Milwaukee makes the critical plays down the stretch to upend Wisconsin, 68-67

For the second time this season, a mid-major program comes into the Kohl Center and is the more physical team down the stretch to register the upset. BadgerNation analyzes the game and hands out the grades from Milwaukee's 68-67 win over Wisconsin.

Offense: D

Wisconsin’s offense was able to jump out on Milwaukee and build a 10-point lead on 6-for-10 shooting within the first five minutes of the game. But as we’ve seen before, Wisconsin suffered through too many offensive funks and saw a one-time 15-point lead dwindle in the loss to the Panthers.

The first drought came in the first half with Wisconsin up 12, going eight minutes, 25 seconds without a field goal and shooting 0-for-9 from the field. The Panthers chipped away at the lead but Wisconsin still led up by double digits for the most part by going 8-for-9 from the free throw line.

The scoring drought that ultimately did Wisconsin in was in the second half going 8:49 without a field goal. At that time Wisconsin led 48-36, but by the time Nigel Hayes broke that streak with a dunk, the Panthers only trailed by three with six minutes to go. That stretch summed the second half up well as Wisconsin went 7-for-24 (29.2 percent) from the field. This marks the fourth time this season Wisconsin has made fewer than nine shots in one half (all losses).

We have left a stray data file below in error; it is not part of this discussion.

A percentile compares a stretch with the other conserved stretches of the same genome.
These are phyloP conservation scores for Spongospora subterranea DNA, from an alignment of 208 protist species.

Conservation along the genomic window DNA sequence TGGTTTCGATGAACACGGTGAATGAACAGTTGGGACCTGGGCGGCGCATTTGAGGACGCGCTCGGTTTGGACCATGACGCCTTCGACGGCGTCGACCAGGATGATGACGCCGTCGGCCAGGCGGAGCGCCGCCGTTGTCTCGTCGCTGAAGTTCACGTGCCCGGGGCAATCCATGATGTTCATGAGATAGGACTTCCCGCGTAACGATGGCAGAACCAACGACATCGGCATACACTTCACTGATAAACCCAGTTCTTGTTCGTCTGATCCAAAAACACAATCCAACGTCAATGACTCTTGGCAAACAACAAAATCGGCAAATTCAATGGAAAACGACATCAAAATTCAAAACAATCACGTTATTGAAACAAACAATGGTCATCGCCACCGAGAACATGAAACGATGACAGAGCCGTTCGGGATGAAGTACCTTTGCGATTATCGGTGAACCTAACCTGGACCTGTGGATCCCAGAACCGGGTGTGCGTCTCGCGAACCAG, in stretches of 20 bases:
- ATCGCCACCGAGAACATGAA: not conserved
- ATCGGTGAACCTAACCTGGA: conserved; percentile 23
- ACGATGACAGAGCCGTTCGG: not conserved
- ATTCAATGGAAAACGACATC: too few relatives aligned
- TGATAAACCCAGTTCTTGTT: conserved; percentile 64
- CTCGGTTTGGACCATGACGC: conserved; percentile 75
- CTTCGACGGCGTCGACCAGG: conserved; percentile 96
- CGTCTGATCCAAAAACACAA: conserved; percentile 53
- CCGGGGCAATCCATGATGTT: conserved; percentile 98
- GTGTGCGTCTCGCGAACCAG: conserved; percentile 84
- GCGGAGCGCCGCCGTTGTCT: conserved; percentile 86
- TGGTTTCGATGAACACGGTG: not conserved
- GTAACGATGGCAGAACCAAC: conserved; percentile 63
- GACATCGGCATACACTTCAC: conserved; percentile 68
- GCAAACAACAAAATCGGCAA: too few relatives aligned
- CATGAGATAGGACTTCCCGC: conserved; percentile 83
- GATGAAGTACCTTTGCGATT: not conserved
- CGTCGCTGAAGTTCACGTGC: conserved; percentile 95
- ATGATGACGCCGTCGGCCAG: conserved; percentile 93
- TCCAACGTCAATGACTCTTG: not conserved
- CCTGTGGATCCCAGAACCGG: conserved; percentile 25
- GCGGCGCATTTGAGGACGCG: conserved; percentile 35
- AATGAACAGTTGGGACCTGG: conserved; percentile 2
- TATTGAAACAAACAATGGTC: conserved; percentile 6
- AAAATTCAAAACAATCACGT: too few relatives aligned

Wisconsin’s poor shooting in the second half was a complete reversal from the first half. UW shot 41.9 percent and Nigel Hayes (15 points), Bronson Koenig (11), and Ethan Happ (eight) combined to shoot 10-for-22 shooting from the field. Overall Wisconsin shot 20-for-55 (36.4 percent). Hayes led all scorers with a career-high 32 points in playing all 40 minutes but everyone else struggled; Koenig had 16 points, Happ was third with 10 points and Vitto Brown and Zak Showalter combined for five.

Wisconsin only turned the ball over 10 times and didn’t make its first mistake until the 5:11 mark. Brown committed a critical turnover with 57 seconds remaining off an offensive foul. Overall Milwaukee finished with eight points off of Wisconsin’s turnovers but it was losing out on those extra possessions that really hurt the Badgers.

Defense: C

The Panthers shot 42.3 percent in the second half, compared to the 29.6 percent in the first half, and were inconsistent from 3-point range. Milwaukee shot 29.6 percent on 8-for-27 shooting, but Wisconsin did allow Austin Arians (six points) to hit a critical three with 4:03 left in the game to pull Milwaukee within two, which sparked a 13-7 Panthers run.

The Arains’ three was big for Milwaukee, but Jordan Johnson and Matt Tiby were able to help the Panthers take the lead against Wisconsin.

Wisconsin didn’t have an answer for Johnson, who was able to penetrate in the lane, finish at the rim and create space for his shot. He led the team in scoring with 22 points on 6-for-10 shooting from the field. Johnson came into the game as one of the best passers in the country (8.3 assists a game) and finished with four, but still opened opportunities for Tiby in the paint. Tiby was second on the team with 15 points and collected 11 rebounds. He was also able to stretch the floor - going 2-for-3 from three - and found ways of getting to the free throw line - finishing the game 7-for-8.